What have you heard, or been told, when it comes to drinking coffee with Polycystic Kidney Disease?
Perhaps that is harmful or can cause cyst growth. Or that consumption of coffee has no impact on PKD whatsoever. I get asked all the time if it's “safe” to drink coffee and if it will “hurt” PKD.
I get it, drinking coffee feels like a national pastime these days. Whether you enjoy the flavor and experience of sipping on a cup of coffee, or if you are looking to add a little pep in your step, stay with me to look at what research tells us, recommendations when it comes to how much, and a few questions to ask yourself regarding YOUR coffee intake and YOUR health.
What is Coffee?
Coffee is the third most popular beverage in the world, with water and tea claiming the top two spots (1). Coffee, because it contains caffeine, is considered a stimulant. It is traditionally a hot beverage, brewed by pouring hot water over ground beans. Beans that have been harvested from the fruit of coffee plants, have been dried and roasted, and then ground for brewing.
Coffee plants vary in size from small shrubs to tall, tree-like structures. The coffee we drink today can trace its beans' origins back to humble beginnings in Ethiopian Coffee Forrest. (2) This sounds like a magical place to a coffee lover like me!
Coffee and PKD
What Does Science Say?
When it comes to PKD and coffee, it isn’t the coffee itself that is “of concern”, its the caffeine! Coffee is a natural caffeine source, one of the most commonly consumed sources worldwide.
The different amounts of caffeine intake, and their potential impact on PKD, are of interest and have been studied regarding Polycystic Kidney Disease progression and cyst growth.
Why? The theory is that coffee, because of caffeine, stimulates cyst growth and thus the progression of PKD.
Caffeine is known to stimulate a messenger in the body called cyclic AMP (cAMP). When stimulated, specifically in the kidneys, cyclic AMP is a known driver of cyst growth. With PKD, Cyclic AMP is a driver of cyst growth because, when activated in the kidneys, it leads to increased fluid secretion and drives cyst cell growth. It is part of the “Vasopressin Pathway”, click to learn more about PKD and vasopressin.
One of the earliest studies looking at PKD pathways & caffeine, by Belibi et. al, was published in 2002. (3) Human ADPKD cells, cultured in a laboratory, were exposed to different levels of caffeine and the impact on kidney cells was looked at. A mild increase in cyclic AMP was seen in the PKD cells.
The researcher’s conclusion was that caffeine increased cAMP and thus consumption was a risk factor for promoting cyst growth. The widespread recommendation to eliminate, or limit, coffee with PKD originated from their results.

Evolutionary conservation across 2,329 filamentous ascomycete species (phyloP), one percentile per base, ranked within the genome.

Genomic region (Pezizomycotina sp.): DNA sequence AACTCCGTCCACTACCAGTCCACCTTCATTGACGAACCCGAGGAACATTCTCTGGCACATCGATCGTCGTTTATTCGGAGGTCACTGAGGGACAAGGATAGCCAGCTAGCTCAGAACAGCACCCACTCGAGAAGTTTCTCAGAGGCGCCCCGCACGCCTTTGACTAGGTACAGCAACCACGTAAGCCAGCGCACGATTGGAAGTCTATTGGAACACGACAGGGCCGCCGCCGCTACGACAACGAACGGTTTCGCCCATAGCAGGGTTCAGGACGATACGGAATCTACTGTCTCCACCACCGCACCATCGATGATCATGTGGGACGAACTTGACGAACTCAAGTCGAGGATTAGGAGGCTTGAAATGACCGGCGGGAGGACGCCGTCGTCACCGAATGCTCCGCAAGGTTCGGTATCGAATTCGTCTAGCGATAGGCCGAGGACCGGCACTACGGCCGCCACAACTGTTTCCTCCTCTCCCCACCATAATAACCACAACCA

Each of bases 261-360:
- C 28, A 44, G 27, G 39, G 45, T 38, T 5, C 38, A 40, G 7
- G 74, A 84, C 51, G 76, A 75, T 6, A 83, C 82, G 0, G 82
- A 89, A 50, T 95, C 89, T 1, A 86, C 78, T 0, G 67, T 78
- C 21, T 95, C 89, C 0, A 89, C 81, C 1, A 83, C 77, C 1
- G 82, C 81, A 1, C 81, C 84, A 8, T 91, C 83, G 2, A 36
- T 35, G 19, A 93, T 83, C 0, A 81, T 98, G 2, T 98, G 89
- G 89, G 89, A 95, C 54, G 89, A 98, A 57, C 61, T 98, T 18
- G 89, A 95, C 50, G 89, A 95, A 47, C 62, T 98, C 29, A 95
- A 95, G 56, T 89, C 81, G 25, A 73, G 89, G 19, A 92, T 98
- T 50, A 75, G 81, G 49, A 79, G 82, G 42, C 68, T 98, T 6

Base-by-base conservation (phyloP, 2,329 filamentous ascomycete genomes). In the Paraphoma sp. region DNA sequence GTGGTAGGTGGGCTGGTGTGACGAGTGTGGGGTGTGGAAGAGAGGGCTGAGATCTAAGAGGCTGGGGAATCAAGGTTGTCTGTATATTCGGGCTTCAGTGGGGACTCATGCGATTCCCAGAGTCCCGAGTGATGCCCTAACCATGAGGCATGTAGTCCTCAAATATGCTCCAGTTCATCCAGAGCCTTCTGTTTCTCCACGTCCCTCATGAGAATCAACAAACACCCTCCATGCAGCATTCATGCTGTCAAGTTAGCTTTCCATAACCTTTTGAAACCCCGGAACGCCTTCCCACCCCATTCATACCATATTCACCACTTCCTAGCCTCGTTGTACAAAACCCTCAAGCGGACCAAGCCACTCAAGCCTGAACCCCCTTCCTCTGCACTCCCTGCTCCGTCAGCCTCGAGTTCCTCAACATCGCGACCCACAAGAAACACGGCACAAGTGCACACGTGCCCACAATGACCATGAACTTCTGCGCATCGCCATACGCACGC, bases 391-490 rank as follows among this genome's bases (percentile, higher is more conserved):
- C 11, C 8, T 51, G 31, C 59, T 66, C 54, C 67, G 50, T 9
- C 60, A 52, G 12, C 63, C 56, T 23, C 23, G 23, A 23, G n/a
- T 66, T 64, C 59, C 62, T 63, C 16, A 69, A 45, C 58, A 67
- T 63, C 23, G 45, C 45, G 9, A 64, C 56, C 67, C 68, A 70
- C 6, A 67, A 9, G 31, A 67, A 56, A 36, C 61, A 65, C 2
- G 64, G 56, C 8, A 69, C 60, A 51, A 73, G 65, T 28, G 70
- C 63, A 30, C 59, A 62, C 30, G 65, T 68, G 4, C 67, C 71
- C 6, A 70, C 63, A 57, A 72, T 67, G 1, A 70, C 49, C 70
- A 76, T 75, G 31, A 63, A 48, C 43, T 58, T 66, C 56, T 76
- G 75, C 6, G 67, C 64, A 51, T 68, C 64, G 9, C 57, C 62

It is worth noting that their conclusion is a hypothesis, and potential cyst growth was not tested or measured. Other studies, using preclinical animal modules, did not see the same results. These studies even administered higher doses of caffeine. (4)
Since these early studies, more work has been done looking at PKD, the kidneys, and caffeine. I want to highlight a few of them.
In 2019, Meca et. al published a paper that from what I can see, is the driving force behind the belief that “coffee causes cysts to grow”. (5) The goal of their work was to see if there was any relationship between caffeine, dose, and kidney size & function in mice.
Their conclusion was that high doses of caffeine are associated with PKD progression, greater TKV, and decreased kidney function. (5)
Are these results applicable to real life though? Not so much. The details are important to consider. The group given the highest amount of caffeine, 150 mg per kg body weight, was the only study group that showed a negative impact. The amount of caffeine that a human would need to consume daily to meet this is astronomically high. Dare I say almost impossible?
For example, a 150 lb person would need to consume about 10,200 mg of caffeine daily. This adds up to around 104 8-oz cups of coffee a day, consistently. Not feasible, and not applicable to real life.
A better question to ask is…Is there a level of caffeine consumption that does affect PKD progression?
Caffeine and PKD
What Do Human Studies Say?
In 2012, Vendramini et. al published work that looked at ADPKD patients’ caffeine intake and found it wasn't directly associated with kidney size. (6) Worth noting, there are some shortcomings with this study’s design. One is the use of Ultra Sound for calculating an estimate of Total Kidney Volume (TKV), but also a smaller participant size.
What was interesting to me is that the participants with PKD had a much lower overall intake of caffeine when compared to the controls. Guess the widespread warning to avoid caffeine, and the fear around it was having an impact on the PKD Community!
A look back at the CRISP Study showed no significant relationship between caffeine consumption and the progression of PKD. Consumption was looked at regarding a potential impact on kidney size, the Total Kidney Volume (TKV), and measured kidney function (mGFR). There was no significant association between participants' reported caffeine intake and their kidney size and function. These “findings indicate that caffeine consumption is unlikely to have a clinically significant effect on ADPKD progression.” (7)